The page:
**Figure 2.**Sample processing scheme. The lines and arrows show the trajectory and direction of movement of the sample during laser processing. Blue circles are current processing stage. Orange circle are previous processing stage. (

**a**) The first stage of processing with creation of a matrix of nonoverlapping areas. (

**b**) The second stage without overlapping of melted areas. (

**c**) The third stage with overlapping of melted areas. (

**d**) The final stage with full treatment of all surface.

**Figure 3.**(

**a**) Microphotograph of untreated surface. (

**b**) Microphotograph of the irradiated surface. Visible areas of laser melting have the shape of circles with a diameter of 100 mkm.

**Figure 4.**The dependence of the indentation depth on the force: 1—untreated sample; 2—laser-irradiated sample.

**Figure 5.**A model of the geometry of the “triangle” pore system. Points 1, 3, 5 are the boundary areas of the material adjacent to the upper part of the pore. Points 2, 4, 6 are the boundary areas of the material adjacent to the lower part of the pore. Horizontal and vertical distances between pore boundaries are 100 nm.

**Figure 6.**Changes in temperature on a straight line along the height of the triangle ABC drawn from the vertex B to the base AC. S is the distance to the sample surface. The discontinuities on the dependency curves correspond to the pores. Curves: No. 1—10

^{−8}s; No. 2—3 × 10

^{−8}s; No. 3—5 × 10

^{−8}s; No. 4—7 × 10

^{−8}s; No. 5—9 × 10

^{−8}s.

**Figure 8.**Relative temperature difference Δ,K for the first, second, and third pores in the titanium alloy VT18u. N—number of pores from surface of a sample. Curves: No. 1—10

^{−8}s; No. 2—3 × 10

^{−8}s; No. 3—5 × 10

^{−8}s; No. 4—7 × 10

^{−8}s; No. 5—9 × 10

^{−8}s.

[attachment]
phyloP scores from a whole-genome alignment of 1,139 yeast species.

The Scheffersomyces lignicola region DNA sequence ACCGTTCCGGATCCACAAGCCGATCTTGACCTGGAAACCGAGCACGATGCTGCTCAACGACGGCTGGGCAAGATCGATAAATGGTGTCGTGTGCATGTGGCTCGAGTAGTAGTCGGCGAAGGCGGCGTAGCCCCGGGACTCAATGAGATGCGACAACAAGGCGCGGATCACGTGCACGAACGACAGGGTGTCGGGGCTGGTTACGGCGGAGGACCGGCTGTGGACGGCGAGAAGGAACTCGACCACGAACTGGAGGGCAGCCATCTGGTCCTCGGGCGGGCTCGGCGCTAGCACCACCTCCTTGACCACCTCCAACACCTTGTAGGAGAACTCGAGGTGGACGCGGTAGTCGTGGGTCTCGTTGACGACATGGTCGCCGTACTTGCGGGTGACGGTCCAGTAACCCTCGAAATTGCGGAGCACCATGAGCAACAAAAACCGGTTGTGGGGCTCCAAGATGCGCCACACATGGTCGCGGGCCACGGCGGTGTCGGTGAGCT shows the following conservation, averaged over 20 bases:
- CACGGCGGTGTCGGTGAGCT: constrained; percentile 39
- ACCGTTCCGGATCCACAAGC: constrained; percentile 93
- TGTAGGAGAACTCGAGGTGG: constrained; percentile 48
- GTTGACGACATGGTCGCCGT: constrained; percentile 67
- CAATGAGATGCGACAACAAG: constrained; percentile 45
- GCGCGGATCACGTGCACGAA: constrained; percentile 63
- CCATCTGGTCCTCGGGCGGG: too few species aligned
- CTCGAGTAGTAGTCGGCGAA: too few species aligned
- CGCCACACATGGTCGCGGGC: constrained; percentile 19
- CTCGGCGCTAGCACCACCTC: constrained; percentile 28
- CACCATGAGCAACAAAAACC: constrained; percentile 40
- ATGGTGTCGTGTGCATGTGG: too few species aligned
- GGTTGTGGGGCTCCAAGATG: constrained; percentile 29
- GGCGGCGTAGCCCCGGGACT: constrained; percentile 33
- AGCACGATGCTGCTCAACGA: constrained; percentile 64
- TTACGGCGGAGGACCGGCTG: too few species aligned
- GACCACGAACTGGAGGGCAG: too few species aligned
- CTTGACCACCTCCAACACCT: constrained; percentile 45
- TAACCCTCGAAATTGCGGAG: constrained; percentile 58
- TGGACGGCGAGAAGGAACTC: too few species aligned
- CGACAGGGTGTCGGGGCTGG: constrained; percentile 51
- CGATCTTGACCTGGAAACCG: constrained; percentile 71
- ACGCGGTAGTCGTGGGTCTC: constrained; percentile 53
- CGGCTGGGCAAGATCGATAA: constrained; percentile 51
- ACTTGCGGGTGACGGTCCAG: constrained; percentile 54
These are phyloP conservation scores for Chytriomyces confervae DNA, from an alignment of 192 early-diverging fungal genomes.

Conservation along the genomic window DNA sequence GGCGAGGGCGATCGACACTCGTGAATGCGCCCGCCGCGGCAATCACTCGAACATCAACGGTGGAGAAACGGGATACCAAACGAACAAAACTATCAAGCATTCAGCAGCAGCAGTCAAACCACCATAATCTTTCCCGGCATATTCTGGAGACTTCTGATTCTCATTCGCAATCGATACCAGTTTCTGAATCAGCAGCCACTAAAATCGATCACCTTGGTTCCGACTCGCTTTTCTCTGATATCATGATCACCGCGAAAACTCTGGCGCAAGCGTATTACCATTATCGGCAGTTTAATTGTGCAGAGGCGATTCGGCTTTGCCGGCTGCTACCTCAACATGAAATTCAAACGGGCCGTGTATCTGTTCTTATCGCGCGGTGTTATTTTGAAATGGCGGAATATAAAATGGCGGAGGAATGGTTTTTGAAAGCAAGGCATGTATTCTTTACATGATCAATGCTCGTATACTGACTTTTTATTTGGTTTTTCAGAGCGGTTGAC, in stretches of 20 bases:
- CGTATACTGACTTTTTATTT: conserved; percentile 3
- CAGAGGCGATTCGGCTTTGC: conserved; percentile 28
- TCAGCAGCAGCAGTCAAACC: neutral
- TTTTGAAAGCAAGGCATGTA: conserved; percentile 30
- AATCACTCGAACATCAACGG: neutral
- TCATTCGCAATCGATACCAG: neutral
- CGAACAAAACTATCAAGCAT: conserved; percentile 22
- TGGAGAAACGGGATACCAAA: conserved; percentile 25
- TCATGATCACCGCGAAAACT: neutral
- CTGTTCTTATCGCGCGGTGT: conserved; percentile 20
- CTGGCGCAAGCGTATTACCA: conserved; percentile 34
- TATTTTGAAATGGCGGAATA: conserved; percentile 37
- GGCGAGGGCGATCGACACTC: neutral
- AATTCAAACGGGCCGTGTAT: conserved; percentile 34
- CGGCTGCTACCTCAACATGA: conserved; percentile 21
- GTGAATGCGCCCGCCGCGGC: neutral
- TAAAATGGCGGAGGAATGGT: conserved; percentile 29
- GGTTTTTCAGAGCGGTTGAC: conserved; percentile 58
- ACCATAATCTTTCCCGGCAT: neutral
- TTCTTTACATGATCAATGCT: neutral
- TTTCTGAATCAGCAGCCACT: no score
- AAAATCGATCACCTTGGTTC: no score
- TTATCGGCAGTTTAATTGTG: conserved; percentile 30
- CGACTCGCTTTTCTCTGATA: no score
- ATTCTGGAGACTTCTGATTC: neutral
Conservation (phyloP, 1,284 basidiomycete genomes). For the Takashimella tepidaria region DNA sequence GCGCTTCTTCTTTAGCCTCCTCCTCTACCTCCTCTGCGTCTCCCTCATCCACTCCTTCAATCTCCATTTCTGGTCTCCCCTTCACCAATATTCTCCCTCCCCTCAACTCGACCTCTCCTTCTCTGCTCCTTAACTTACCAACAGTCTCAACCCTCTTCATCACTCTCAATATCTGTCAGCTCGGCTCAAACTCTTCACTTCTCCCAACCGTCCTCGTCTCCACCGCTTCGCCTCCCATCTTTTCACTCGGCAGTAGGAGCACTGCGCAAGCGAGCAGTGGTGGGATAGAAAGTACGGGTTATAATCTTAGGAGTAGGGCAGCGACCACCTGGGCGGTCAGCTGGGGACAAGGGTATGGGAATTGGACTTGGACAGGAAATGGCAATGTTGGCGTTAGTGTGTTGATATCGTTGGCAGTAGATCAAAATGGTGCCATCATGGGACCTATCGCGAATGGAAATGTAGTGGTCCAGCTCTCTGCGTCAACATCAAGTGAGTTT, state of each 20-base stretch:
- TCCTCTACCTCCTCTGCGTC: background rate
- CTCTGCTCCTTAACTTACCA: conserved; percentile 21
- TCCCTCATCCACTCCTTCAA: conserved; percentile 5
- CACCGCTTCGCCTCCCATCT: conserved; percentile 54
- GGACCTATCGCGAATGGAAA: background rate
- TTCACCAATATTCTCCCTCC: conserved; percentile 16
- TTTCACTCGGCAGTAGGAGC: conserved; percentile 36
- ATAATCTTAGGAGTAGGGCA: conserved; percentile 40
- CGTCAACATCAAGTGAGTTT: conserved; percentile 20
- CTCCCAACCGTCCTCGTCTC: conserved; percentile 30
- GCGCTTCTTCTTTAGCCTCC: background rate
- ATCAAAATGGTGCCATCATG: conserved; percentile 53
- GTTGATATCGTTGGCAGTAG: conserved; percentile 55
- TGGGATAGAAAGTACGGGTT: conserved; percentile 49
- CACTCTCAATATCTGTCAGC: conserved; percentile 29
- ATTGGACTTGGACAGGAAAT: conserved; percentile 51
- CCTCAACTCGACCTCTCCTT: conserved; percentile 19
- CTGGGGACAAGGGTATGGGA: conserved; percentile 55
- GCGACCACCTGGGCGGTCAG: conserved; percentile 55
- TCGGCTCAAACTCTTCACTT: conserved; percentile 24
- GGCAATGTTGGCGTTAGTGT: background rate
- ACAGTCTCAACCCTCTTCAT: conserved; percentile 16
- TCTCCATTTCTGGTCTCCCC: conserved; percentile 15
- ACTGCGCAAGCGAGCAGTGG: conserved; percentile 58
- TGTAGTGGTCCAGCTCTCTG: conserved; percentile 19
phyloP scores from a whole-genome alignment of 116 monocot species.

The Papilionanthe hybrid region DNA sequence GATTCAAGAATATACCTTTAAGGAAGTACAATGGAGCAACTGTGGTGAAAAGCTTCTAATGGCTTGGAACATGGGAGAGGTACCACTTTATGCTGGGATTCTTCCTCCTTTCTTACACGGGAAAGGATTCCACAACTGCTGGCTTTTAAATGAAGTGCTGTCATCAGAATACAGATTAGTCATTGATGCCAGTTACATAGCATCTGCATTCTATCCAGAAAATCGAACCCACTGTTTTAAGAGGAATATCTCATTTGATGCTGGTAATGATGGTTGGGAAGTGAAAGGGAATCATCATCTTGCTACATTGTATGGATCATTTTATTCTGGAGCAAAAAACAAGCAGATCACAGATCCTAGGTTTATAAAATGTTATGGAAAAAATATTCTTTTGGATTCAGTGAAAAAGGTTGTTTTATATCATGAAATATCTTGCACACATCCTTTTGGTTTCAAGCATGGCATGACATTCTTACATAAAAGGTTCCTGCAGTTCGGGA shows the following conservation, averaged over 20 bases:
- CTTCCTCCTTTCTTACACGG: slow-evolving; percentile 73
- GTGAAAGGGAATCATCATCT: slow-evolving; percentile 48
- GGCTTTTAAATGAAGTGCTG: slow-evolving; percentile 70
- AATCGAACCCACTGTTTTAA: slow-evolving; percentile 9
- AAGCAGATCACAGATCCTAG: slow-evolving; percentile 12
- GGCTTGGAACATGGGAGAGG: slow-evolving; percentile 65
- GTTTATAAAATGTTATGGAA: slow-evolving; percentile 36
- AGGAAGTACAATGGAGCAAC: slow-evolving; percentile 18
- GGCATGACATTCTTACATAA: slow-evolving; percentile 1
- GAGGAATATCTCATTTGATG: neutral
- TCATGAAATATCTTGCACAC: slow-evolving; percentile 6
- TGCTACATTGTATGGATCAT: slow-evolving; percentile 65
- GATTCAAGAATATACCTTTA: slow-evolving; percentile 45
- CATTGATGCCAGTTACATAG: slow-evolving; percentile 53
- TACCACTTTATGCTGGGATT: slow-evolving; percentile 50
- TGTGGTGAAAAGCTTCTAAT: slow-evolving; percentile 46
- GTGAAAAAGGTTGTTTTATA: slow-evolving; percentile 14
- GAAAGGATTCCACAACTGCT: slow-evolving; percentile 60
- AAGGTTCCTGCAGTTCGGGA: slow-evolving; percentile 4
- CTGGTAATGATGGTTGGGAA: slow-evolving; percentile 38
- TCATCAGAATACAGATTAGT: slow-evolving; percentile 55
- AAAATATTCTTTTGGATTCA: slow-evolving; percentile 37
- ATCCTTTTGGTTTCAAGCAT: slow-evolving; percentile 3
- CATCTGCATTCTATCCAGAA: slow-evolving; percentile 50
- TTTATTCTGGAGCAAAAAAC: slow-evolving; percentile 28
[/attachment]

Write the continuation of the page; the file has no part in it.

**Figure 9.**The main stages of pore healing under the action of a compressive force initiated by a laser pulse/plasma. The red dots show isolated healed areas. Modeling of the healing process was carried out for the pore closest to the surface of the uniformly heated material.

Parameters | Value | Unit |
---|---|---|

Wavelength | 532 | nm |

Energy | 75 | mJ |

Pulse duration (FWHM) | 15–20 | ns |

Pulse repetition rate | 50 | Hz |

Beam divergence (Θ _{0.86}) | ≤0.7 | mrad |

**Table 2.**Microhardness HV and mathematical expectation of the probability of crack formation after loading using Vickers pyramid (P

_{me}) on titanium alloy VT18u before and after treatment with a series of laser pulses.

F, N | Untreated Surface, P_{me} | Laser-Treated Surface, P_{me} | Untreated Surface, HV | Laser-Treated Surface, HV |
---|---|---|---|---|

0.49 ± 0.00735 | 0.2 | 0 | 218 ± 3.27 | 308 ± 4.62 |

0.98 ± 0.0147 | 0.25 | 0 | 250 ± 3.75 | 355 ± 5.325 |

1.47 ± 0.02205 | 0.3 | 0 | 265 ± 3.975 | 360 ± 5.4 |

1.96 ± 0.0294 | 0.35 | 0 | 270 ± 4.05 | 355 ± 5.325 |

2.94 ± 0.0441 | 0.4 | 0 | (260–290) ± 4.125 | (320–380) ± 5.25 |

3.92 ± 0.0588 | 0.45 | 0 | ||

4.9 ± 0.0735 | 0.55 | 0 |

Disclaimer/Publisher’s Note: The statements, opinions and data contained in all publications are solely those of the individual author(s) and contributor(s) and not of MDPI and/or the editor(s). MDPI and/or the editor(s) disclaim responsibility for any injury to people or property resulting from any ideas, methods, instructions or products referred to in the content. |

© 2024 by the authors. Licensee MDPI, Basel, Switzerland. This article is an open access article distributed under the terms and conditions of the Creative Commons Attribution (CC BY) license (https://creativecommons.org/licenses/by/4.0/).

## Share and Cite

**MDPI and ACS Style**

Wang, Z.; Ushakov, I.V.; Safronov, I.S.; Zuo, J.
Physical Mechanism of Selective Healing of Nanopores in Condensed Matter under the Influence of Laser Irradiation and Plasma. *Nanomaterials* **2024**, *14*, 139.
https://doi.org/10.3390/nano14020139

**AMA Style**

Wang Z, Ushakov IV, Safronov IS, Zuo J.
Physical Mechanism of Selective Healing of Nanopores in Condensed Matter under the Influence of Laser Irradiation and Plasma. *Nanomaterials*. 2024; 14(2):139.
https://doi.org/10.3390/nano14020139

**Chicago/Turabian Style**

Wang, Zhiqiang, Ivan Vladimirovich Ushakov, Ivan Sergeevich Safronov, and Jianping Zuo.
2024. "Physical Mechanism of Selective Healing of Nanopores in Condensed Matter under the Influence of Laser Irradiation and Plasma" *Nanomaterials* 14, no. 2: 139.
https://doi.org/10.3390/nano14020139